BAT’s Premium Brand Segment Gains Share
British America Tobacco (M) Bhd (BAT), the country’s largest tobacco company, sees its premium brand segment gaining market share this year, despite challenges from the illicit cigarette trade.
“The premium brand segment is very well established in Malaysia, which accounted for three quarter of the market, and we believe this is going to continue,” managing director Stefano Clini said.
The group’s market grew by 1% to 62%, maintaining its position as the market leader of legal Malaysia tobacco industry. Dunhill’s market share expanded 1.3% to 47.6%.
Clini said although there were some consumers switching from the premium brand segment to value-for-money segment, the main concern was illicit cigarettes.
He was speaking to reporters after the group’s AGM yesterday.
The legal cigarette industry sales volume declined almost 17% in the fourth quarter 2013, due to excise-led price increase. At the same time illicit trade increased by 4.5%, according to the 2013 Illicit Cigarette Study.
Malaysia ranks third highest among 11 Asian countries in terms of illicit cigarette consumption, according to the Asia 11 Illicit Tobacco Indicator 2012 report.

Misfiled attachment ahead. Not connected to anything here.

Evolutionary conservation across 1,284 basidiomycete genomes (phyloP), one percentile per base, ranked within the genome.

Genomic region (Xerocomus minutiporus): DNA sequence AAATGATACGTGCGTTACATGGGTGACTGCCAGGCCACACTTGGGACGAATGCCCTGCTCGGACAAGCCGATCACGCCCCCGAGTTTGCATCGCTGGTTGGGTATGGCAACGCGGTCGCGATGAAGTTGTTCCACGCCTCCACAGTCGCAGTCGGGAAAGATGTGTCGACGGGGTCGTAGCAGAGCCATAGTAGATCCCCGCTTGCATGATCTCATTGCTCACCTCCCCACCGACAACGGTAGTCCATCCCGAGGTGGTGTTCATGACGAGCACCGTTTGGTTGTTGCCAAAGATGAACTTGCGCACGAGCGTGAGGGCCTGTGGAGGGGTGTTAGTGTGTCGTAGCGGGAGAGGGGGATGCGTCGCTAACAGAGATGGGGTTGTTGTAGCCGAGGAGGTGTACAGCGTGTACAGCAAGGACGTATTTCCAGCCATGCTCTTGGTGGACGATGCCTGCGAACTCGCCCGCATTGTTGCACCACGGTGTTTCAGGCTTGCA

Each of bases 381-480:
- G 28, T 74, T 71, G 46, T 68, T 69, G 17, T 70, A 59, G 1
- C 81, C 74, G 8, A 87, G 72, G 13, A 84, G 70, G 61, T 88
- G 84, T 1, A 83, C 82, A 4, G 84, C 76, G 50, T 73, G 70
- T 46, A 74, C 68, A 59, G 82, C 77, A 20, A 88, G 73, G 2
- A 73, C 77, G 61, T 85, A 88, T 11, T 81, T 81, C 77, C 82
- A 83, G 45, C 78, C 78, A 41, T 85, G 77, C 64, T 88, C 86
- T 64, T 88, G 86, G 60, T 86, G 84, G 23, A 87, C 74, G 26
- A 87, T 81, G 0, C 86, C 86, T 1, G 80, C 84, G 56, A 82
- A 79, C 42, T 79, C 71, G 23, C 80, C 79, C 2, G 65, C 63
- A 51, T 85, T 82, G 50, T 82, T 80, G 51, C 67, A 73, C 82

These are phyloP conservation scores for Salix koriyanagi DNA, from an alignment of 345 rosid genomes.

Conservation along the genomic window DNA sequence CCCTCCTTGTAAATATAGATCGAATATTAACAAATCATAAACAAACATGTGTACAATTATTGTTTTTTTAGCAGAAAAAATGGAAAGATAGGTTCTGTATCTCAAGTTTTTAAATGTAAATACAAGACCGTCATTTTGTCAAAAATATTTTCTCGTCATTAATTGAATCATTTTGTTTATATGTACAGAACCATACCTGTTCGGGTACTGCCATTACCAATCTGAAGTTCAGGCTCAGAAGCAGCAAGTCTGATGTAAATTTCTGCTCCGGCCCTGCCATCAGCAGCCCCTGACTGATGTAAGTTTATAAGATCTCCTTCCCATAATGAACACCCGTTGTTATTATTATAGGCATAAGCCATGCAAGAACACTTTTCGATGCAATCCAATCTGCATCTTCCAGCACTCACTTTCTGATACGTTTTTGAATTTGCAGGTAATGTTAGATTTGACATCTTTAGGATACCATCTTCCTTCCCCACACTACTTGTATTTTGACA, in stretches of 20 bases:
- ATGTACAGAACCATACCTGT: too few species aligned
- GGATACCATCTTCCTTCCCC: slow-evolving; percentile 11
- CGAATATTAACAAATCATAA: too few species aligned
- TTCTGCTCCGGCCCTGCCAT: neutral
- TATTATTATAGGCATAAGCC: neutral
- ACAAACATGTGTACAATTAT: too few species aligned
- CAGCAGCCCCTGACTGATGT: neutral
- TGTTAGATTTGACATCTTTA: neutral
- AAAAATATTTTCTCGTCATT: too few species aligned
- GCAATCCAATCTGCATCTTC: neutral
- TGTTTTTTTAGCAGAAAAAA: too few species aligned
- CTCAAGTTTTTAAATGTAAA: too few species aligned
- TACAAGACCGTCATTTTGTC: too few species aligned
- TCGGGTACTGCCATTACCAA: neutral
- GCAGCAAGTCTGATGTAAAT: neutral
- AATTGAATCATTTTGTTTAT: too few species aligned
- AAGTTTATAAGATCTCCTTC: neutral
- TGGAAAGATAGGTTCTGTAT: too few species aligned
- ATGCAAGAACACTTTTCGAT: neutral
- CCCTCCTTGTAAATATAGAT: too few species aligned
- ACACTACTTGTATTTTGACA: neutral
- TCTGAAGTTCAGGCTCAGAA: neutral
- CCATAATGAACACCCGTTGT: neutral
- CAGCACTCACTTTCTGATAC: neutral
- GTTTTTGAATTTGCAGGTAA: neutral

BAT chairman Datuk Mohamad Salim Fateh Din said any further increase in excise duties would fuel the illegal cigarette problem.
“It was particularly notable in 2013, that despite excise increases in both 2012 and 2013, the group’s excise and duty payments to the Government declined, versus 2012.
“This is a strong indicator that any further increases will continue to drive excise and duty payments down, given the loss of legal cigarette volumes to illegal cigarette trade,” he said in the group’s 2013 annual report.
BAT’s net profit in the fourth quarter ended Dec 31 fell slightly to RM189.9mil compared with RM197.7mil in the previous corresponding quarter. Revenue was flat at RM1.09bil.
Nonetheless, the group recorded a net profit growth of 3.3% to RM823mil for its financial year 2013 (FY13) from RM798.3mil in FY12.
Salim said the group capital expenditure for this year remained consistent as the previous year and it would continue to strive in managing its operating expenses.
The group last year ceased its tobacco leaf operations in Kota Baru due to uncompetitive local leaf prices, unsustainable yields for the growers and climate issues.
Salim said the group had no plans to restart its leaf growing operations in Malaysia and will import its requirement from overseas.
“The farmers decided to move into products with better yields, we have to opt to take other measures to get the supply,” he said.
According to its annual report, the cost associated with the cessation of leaf operation in Malaysia was RM12mil. Enditem